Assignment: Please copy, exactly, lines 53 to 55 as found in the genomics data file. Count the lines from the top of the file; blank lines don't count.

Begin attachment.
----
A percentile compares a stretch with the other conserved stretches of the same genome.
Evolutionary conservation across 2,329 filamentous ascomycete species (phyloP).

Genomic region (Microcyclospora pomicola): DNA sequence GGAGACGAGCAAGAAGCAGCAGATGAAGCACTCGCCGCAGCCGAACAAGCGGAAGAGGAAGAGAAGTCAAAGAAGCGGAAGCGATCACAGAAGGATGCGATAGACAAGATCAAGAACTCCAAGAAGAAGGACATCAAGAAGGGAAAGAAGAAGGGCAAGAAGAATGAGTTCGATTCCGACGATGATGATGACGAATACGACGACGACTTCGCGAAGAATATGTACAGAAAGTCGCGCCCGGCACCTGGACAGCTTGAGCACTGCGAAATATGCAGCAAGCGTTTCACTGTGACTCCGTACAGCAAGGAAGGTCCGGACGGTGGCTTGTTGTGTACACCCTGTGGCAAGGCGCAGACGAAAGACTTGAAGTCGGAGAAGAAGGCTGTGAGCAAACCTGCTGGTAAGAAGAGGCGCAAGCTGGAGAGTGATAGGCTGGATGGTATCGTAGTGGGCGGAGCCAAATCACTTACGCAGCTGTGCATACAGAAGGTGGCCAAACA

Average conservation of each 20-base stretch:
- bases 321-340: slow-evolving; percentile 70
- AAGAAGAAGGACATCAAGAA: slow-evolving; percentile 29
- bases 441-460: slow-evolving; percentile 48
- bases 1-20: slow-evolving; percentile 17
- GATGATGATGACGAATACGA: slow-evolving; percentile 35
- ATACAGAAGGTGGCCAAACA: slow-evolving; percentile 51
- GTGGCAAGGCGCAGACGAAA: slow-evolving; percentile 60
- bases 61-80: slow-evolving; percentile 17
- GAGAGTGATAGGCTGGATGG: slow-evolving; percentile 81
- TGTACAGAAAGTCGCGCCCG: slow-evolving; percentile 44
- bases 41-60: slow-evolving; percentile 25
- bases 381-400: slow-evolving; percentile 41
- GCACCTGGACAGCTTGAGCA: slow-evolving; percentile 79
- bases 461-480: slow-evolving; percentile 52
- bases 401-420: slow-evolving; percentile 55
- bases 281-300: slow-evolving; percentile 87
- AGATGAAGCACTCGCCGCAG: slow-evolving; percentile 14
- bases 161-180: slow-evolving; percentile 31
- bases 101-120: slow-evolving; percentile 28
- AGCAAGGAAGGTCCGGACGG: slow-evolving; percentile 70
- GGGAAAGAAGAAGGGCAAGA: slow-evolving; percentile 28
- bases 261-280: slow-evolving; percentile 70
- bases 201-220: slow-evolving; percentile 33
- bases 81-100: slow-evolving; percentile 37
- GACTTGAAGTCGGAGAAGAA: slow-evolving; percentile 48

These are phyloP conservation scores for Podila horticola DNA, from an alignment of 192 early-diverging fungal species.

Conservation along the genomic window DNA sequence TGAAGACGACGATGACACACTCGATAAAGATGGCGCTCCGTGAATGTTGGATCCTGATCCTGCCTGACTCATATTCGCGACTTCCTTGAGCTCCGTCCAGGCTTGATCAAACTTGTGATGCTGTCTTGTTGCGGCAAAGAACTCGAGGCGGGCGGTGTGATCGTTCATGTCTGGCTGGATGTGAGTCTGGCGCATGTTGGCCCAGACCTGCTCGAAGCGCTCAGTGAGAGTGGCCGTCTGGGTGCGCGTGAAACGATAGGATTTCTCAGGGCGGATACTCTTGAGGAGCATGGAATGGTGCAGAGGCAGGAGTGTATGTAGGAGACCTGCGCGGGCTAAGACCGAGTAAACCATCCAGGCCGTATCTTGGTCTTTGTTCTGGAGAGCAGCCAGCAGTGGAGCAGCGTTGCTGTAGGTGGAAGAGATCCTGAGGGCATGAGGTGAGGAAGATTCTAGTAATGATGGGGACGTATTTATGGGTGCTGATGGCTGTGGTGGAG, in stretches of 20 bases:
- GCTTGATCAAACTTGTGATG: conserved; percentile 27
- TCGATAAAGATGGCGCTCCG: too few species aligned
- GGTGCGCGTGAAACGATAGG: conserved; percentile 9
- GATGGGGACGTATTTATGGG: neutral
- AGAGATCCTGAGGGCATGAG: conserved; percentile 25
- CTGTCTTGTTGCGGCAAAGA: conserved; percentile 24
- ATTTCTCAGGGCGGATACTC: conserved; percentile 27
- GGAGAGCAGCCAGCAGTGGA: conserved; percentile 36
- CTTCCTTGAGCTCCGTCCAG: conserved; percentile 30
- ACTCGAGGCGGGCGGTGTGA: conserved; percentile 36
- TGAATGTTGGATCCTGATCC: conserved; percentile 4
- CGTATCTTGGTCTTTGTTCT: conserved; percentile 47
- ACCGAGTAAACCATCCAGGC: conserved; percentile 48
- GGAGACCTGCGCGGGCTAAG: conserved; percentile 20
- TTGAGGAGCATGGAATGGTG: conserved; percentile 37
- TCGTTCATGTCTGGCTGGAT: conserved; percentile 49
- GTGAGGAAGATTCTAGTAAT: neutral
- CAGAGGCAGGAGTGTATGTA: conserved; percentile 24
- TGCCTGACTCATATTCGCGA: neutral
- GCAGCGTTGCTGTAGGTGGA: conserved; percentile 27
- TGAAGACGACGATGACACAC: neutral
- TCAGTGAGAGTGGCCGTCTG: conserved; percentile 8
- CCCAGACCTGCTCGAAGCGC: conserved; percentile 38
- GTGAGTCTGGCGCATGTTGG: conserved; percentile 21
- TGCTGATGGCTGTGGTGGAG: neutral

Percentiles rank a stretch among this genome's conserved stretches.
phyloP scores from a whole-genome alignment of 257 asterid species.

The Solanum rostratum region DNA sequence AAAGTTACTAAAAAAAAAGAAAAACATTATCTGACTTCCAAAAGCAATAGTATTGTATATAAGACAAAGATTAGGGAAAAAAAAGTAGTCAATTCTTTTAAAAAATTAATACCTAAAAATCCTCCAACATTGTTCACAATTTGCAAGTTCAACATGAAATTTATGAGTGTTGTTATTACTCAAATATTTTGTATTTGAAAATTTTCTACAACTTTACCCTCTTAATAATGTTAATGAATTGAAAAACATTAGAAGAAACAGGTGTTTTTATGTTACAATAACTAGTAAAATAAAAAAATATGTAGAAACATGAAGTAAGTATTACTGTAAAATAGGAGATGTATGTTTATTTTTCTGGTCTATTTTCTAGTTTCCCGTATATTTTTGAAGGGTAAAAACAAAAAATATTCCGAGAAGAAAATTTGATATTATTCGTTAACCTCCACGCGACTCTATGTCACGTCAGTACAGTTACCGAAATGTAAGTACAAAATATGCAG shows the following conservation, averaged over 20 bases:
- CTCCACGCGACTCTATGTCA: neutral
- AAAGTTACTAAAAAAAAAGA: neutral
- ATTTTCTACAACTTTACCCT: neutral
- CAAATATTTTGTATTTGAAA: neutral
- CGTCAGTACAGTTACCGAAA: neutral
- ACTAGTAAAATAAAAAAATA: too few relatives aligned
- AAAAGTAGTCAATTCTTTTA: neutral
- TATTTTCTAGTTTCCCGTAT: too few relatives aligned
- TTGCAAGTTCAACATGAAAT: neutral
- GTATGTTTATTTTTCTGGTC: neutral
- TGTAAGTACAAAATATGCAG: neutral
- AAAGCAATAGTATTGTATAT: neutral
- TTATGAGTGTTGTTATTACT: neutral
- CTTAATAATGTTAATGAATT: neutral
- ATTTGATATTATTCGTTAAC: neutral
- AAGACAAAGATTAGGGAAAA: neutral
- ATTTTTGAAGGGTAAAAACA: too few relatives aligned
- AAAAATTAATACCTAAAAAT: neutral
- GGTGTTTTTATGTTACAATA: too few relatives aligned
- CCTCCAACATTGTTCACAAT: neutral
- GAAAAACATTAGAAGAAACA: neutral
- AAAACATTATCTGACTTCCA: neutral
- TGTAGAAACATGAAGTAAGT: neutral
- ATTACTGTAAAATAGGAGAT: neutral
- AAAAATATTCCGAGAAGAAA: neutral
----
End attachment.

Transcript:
- TCAGTGAGAGTGGCCGTCTG: conserved; percentile 8
- CCCAGACCTGCTCGAAGCGC: conserved; percentile 38
- GTGAGTCTGGCGCATGTTGG: conserved; percentile 21